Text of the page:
Adams and Cavallo earn All-State choral honors


Joey Beck

By Natalie Rydzewski

From an early age, Mimi Cavallo and Quinn Adams’s families have all loved music and have made it a very special part of their lives. 

Cavallo has been in theater since the age of 3. Since then, she has had a strong connection to performing. Adams has been in choir since elementary school and in theater since middle school and is currently the president of Methacton’s choir. 

Together, they both have a great passion for music, especially classical, and relish the opportunity they have been given to share their love of music with people who feel the same way.

Pennsylvania Music Educators Association’s Choral Festival has many levels that include members of a high school choir, from sophomores to seniors, that provides an opportunity to audition, starting with districts, then regionals, and eventually after arduous efforts of auditioning, to states, where Cavallo and Adams performed this April. While this is Adams’s first year in this organization, Mimi was in a virtual festival last year. 

They both agree after having virtual performances for two years that in-person is a more enjoyable experience. The All-State Choral Festival was held at Kalahari in the Poconos and consisted of three, all-day practices before the big performance with a renowned conductor, Amelia Garbisch of Bloomsburg University. After getting seven songs in advance, and an extra one after arriving at the convention, the group of 240 musicians performed the music, notably Buffolo Gals, Green Grove of Lilacs, Ngana and Kyrie, which were Adams and Cavallo’s favorite songs in the festivals.

Cavallo and Adams enjoyed and appreciated the entire experience: the auditioning, the practicing, the performing and meeting people who have similarities in their passions for the performing arts. While Quinn Adams, a senior and a bass 1, is graduating this year with aspirations to be an engineer, he still wants music to have a role in his life. He is thankful to now have so much experience and know how to sing in many ways. 

Mimi Cavallo, a junior, Quinn Adams, a senior, stand with role model and teacher Mrs. Francisco, prior to the All-State Chorale students’ peformance.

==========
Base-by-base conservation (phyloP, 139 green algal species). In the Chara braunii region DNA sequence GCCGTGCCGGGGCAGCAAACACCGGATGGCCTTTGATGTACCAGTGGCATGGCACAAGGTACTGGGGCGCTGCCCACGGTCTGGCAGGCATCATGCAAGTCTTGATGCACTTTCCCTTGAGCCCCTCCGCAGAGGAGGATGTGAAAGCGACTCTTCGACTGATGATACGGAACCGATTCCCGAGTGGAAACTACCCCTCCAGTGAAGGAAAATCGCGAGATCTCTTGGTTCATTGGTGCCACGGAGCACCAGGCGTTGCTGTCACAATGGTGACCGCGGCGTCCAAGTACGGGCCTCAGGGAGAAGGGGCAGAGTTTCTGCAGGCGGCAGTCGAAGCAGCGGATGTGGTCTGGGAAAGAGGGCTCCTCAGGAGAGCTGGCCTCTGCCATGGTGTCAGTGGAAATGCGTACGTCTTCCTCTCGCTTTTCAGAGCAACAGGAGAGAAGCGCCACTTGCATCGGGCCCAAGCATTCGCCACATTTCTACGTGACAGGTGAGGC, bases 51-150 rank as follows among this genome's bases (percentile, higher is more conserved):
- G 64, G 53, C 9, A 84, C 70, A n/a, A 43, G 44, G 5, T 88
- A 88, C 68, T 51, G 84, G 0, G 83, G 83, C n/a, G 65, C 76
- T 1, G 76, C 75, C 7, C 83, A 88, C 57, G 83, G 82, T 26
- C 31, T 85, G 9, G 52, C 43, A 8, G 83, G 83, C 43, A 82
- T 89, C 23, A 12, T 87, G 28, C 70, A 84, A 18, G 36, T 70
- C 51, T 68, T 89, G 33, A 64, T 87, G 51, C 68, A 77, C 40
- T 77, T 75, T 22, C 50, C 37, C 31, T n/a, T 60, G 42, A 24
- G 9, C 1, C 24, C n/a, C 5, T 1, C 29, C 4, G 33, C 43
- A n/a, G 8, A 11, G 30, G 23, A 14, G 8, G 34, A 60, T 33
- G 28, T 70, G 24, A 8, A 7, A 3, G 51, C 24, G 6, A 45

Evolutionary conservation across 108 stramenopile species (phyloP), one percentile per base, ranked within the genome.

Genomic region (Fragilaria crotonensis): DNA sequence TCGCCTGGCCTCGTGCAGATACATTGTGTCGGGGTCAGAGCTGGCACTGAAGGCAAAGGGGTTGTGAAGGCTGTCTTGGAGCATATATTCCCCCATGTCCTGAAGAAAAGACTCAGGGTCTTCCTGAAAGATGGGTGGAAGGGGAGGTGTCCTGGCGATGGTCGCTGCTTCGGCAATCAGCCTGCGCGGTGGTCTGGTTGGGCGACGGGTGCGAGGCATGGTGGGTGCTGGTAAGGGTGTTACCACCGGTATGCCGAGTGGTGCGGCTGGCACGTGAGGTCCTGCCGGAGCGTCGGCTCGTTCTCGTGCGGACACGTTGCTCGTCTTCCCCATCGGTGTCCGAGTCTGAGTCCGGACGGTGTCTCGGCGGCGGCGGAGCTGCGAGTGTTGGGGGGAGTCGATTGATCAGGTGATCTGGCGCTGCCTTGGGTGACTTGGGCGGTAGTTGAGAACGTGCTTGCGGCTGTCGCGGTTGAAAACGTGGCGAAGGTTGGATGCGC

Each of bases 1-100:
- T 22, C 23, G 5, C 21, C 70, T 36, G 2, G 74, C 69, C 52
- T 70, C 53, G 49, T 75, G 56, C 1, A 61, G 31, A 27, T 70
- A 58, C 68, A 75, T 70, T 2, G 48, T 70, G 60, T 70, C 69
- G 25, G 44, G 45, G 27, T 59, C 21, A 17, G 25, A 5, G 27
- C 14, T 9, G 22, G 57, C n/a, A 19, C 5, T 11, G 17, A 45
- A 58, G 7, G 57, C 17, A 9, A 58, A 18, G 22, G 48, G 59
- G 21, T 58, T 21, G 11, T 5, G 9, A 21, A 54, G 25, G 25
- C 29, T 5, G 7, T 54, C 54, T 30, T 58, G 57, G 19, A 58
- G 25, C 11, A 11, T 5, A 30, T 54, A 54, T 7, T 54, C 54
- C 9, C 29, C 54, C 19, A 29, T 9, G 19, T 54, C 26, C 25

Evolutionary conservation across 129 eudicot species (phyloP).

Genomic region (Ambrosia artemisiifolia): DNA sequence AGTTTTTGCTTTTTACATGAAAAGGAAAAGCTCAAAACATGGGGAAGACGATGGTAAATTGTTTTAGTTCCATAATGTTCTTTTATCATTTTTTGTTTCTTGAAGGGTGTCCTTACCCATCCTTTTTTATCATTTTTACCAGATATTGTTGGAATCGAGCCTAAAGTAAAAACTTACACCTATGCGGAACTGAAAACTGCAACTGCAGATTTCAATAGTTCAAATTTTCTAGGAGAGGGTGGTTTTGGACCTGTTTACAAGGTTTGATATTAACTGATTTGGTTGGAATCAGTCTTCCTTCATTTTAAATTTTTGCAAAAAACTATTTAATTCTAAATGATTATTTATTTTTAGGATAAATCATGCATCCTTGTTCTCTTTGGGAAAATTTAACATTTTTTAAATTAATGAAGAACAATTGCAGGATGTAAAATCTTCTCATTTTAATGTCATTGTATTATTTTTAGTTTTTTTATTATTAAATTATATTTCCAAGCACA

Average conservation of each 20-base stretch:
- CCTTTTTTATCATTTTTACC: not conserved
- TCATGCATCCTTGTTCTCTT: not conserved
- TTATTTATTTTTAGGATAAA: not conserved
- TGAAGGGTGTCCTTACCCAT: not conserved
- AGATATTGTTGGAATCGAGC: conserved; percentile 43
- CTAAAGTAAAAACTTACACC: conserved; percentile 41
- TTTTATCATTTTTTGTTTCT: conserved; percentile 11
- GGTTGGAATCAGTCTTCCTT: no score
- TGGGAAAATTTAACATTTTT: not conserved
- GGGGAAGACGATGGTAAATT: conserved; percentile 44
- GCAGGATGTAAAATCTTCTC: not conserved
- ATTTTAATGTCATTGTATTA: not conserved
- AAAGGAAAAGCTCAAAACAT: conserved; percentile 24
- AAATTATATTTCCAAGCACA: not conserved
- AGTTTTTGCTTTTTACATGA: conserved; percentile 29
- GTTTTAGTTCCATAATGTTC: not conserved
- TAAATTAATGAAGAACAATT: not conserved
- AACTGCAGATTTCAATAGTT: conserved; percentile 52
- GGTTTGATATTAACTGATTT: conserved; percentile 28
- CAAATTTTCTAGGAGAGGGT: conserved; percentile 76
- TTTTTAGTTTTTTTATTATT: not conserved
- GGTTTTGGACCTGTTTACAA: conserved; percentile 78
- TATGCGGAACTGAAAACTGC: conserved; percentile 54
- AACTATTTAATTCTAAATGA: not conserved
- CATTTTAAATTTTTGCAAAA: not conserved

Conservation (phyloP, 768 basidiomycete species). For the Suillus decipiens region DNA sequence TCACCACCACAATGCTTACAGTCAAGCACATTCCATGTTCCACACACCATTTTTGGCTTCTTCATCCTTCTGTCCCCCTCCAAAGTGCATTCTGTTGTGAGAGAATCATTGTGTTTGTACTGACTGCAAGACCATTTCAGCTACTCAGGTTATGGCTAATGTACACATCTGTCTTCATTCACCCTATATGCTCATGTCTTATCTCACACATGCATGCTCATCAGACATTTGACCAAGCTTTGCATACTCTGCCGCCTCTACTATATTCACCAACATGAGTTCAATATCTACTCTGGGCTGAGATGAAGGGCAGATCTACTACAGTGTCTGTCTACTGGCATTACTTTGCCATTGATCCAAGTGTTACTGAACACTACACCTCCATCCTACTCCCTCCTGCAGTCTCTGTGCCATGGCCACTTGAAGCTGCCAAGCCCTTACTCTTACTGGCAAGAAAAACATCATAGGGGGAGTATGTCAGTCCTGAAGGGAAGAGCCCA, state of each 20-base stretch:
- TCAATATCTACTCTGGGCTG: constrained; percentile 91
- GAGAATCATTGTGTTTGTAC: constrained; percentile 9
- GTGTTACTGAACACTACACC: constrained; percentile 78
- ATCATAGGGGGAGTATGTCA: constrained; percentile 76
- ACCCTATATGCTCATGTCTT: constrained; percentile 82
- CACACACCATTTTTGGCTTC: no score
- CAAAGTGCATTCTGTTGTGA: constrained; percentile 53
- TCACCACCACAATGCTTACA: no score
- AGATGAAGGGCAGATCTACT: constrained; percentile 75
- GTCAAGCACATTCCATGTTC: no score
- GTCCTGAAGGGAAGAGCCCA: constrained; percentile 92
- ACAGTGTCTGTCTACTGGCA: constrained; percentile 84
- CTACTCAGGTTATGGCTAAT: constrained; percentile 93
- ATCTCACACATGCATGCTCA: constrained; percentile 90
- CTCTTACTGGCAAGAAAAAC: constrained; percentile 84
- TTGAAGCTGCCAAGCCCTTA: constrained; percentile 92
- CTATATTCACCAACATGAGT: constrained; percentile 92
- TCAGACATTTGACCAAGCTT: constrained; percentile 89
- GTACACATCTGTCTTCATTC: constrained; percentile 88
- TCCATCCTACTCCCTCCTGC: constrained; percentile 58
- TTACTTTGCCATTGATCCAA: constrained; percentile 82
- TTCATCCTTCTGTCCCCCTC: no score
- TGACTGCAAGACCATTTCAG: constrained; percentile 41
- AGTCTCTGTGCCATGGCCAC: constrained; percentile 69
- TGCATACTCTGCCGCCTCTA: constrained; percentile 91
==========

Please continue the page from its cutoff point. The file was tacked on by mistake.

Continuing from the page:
Cavallo, a junior and a soprano 2, however, has another year to be in the festival and is possibly going to aim for the All-Eastern Choir in these coming months. She also wants to have music remain in her life following high school and hopes to study music in college along with computer science. 

Music has impacted these students’ lives in so many different ways, such as meeting friends that share their love of music and giving them an outlet. Adams even went as far as to say that, “life is so empty without some sort of sound going on.” 

Cavallo, after having to miss a musical, Legally Blonde due to COVID-19, said, “It’s really bleak to not be singing.” 

Since music is something that they share with many of their friends and family, they have many role models in life and music. Mimi Cavallo’s role models are her sister, her and Adams’s choir teacher, Mrs. Franscisco, her sister’s friends and the seniors ahead of her. 

Adams’s inspiration comes from his mother, his cousin, Katherine Horoho and the people in the theater program two years ahead of him. While they have grown to favor classical music, Adams also enjoys controlled music, musical theater and pop. Cavallo enjoys all music in different ways. 

Cavallo and Adams value being able to be in the district, regional, and All-State Festivals and hope to continue to pursue music in whatever form they choose in their lives.